By Majid Rafizadeh
February 17, 2020
There are still some politicians, scholars and policy analysts who believe that imposing pressure and sanctions is not the answer to Iran’s aggressive policies and military adventurism in the Middle East.
It seems that they have forgotten recent history, where the policy of inaction and appeasement was tested during the eight years of the Obama administration. Five members of the UN Security Council lifted all four rounds of crippling sanctions that took decades to impose on the Islamic Republic. Former President Barack
Obama revoked four previous executive orders against Iran — removing US unilateral sanctions and freeing up Iran’s assets, which were estimated to be worth between $50 billion to $150 billion.
The US Department of Treasury removed nearly 400 Iranian citizens from the blocked list, freed up their assets and permitted them to do business with the US. The US gave Iran the ability to re-enter the global financial system and export and import many commodities that were previously banned.
The rest of the Western world followed suit; the EU removed all nuclear-related economic and financial sanctions against Tehran and it began doing business with the theocratic establishment. The ruling mullahs were appeased through secret deals, such as the agreement, details of which were obtained by the Associated Press, revealing the fact that more significant restraints on Iran’s nuclear program were lifted even before the expiration of the nuclear deal. This shockingly allowed the Iranian authorities to install more advanced nuclear components than it ever possessed before.
Thanks to the lifting of US, EU and the UN Security Council’s sanctions, which allowed the Iranian regime and Iran’s Revolutionary Guard Corps (IRGC) to sell oil and do business freely in the international market, Tehran became financially and economically more powerful.
Upon the JCPOA’s agreement, Barack Obama said that he was “confident” the deal would “meet the national security needs of the United States and our allies.” Less than a year after pursuing this course of appeasement with Tehran, he added that the nuclear deal had helped in “avoiding further conflict and making us safer.”
But did inaction and appeasement policies genuinely turn the Islamic Republic into a civilized, rational and moderate state member of the international community?
What the world came to observe was that Tehran began more forcefully advancing its ballistic missile program. Iran test-fired many ballistic missiles, capable of carrying multiple nuclear heads, an act in violation of United Nations resolutions 2231, which “calls upon Iran not to undertake any activity related to ballistic missiles designed to be capable of delivering nuclear weapons, including launches using such ballistic missile technology.”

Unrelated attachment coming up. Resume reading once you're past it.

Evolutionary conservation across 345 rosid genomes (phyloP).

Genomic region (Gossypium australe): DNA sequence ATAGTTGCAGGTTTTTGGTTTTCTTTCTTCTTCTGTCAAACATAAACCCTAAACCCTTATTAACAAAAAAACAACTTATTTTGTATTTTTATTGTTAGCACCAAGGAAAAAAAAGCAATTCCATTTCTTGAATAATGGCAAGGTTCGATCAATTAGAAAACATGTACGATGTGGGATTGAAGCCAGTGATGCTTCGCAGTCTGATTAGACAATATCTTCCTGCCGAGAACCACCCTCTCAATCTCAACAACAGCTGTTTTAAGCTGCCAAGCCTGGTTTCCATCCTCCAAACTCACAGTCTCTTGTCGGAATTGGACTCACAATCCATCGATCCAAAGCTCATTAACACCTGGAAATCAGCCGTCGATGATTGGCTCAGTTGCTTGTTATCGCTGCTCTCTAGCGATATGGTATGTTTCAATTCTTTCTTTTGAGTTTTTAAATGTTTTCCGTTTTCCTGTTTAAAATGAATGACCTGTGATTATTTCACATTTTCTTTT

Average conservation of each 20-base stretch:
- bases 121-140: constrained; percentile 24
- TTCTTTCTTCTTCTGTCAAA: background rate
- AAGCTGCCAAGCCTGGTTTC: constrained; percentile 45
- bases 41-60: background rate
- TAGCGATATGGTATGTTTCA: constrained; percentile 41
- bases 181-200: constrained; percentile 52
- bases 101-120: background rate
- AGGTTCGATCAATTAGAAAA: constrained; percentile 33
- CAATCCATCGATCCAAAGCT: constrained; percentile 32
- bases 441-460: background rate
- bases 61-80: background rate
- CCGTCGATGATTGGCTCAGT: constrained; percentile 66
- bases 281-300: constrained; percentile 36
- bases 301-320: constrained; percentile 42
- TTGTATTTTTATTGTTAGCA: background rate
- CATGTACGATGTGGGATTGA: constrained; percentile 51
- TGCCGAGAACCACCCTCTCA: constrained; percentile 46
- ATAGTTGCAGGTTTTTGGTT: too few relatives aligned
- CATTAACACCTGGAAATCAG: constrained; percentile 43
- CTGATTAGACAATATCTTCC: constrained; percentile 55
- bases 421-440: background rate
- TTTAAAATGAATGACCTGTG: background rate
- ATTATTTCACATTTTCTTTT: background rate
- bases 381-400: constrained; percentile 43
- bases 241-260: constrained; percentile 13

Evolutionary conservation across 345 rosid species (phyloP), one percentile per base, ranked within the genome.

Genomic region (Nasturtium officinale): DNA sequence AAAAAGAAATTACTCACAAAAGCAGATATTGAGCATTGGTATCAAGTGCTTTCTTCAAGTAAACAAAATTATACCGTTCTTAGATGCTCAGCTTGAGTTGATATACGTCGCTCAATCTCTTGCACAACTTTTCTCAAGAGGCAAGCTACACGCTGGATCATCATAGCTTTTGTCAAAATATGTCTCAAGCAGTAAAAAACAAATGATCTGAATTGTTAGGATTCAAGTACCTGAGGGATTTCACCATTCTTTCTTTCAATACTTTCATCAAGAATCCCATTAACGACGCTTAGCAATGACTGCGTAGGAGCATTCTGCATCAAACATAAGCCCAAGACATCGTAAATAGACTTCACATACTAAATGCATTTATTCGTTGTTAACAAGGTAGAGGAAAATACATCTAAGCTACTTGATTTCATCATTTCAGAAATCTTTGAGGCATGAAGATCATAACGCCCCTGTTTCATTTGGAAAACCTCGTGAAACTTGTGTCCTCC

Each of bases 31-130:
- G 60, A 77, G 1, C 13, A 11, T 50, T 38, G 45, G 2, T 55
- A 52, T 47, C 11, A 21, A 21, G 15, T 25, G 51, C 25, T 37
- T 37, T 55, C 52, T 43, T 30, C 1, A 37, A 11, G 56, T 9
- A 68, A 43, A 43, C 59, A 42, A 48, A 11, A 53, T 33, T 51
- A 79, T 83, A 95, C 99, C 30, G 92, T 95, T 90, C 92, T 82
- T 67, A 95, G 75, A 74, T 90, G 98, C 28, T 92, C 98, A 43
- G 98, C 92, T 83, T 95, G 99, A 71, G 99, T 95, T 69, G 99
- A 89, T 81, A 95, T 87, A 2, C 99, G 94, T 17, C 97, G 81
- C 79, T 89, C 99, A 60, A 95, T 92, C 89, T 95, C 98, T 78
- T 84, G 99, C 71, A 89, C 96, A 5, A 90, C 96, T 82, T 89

But Iran’s actions were ignored and the expanding militaristic role of the Revolutionary Guard was taken lightly. Iran continued to be listed as the top state sponsor of terrorism — “providing a range of support, including financial, training, and equipment, to groups around the world.”
During the appeasement period, Iran also began detaining and arresting more citizens with dual nationality. Not only did the regime detain more Iranian-Americans, but also boasted about it and publicly asked for more money to release them. Iran’s Islamic Revolutionary Guard Corps (IRGC) pointed out recently: “We should wait and see, the US will offer . . . many billions of dollars to release” (citizens).
As Iran ratcheted up anti-American sentiments, the State Department’s reaction was classic: Ignoring these developments and continuing with appeasement policies.
Iranian leaders became more emboldened and empowered, to the extent that they repeatedly harassed naval ships of the world’s superpower without fearing any repercussions. Regionally speaking, as Tehran became more heavily armed with additional revenues and weaponry, it increased its military interventions in Syria, Iraq, Yemen, and intensified its advisory, financial, weapons and intelligence assistance to its Shiite proxies and Bashar Assad, bolstering the “Shiite axis.” Iran also increased its strategic and tactical cooperation with Russia to undermine US interests, strengthening the Russia-China-Iran axis.
At the end of the appeasement period, Iran reached an unprecedented level of breaking international laws, even ignoring the nuclear deal, as it was caught pursuing a “clandestine” path to obtain illicit nuclear technology and equipment from German companies “at what is, even by international standards, a quantitatively high level.” Even the German Chancellor Angela Merkel criticized Iran, but still no action was taken.
With billions of dollars of revenue pouring into the pockets of Iran’s supreme leader Ayatollah Ali Khamenei and the IRGC, Tehran did not become a rational and moderate state. Iran instead became more empowered and emboldened to pursue its revolutionary ideals and military adventurism in the region. None of these appeasement policies changed the political calculations of Iranian leaders. Combined with the Iranian regime’s funding of violent, terrorist extremists, it should be evident that the national security interests of the US and its allies in the region did not improve.
The bottom line is that inaction and appeasement policies only reinforce Iran’s aggressive and destabilizing policies.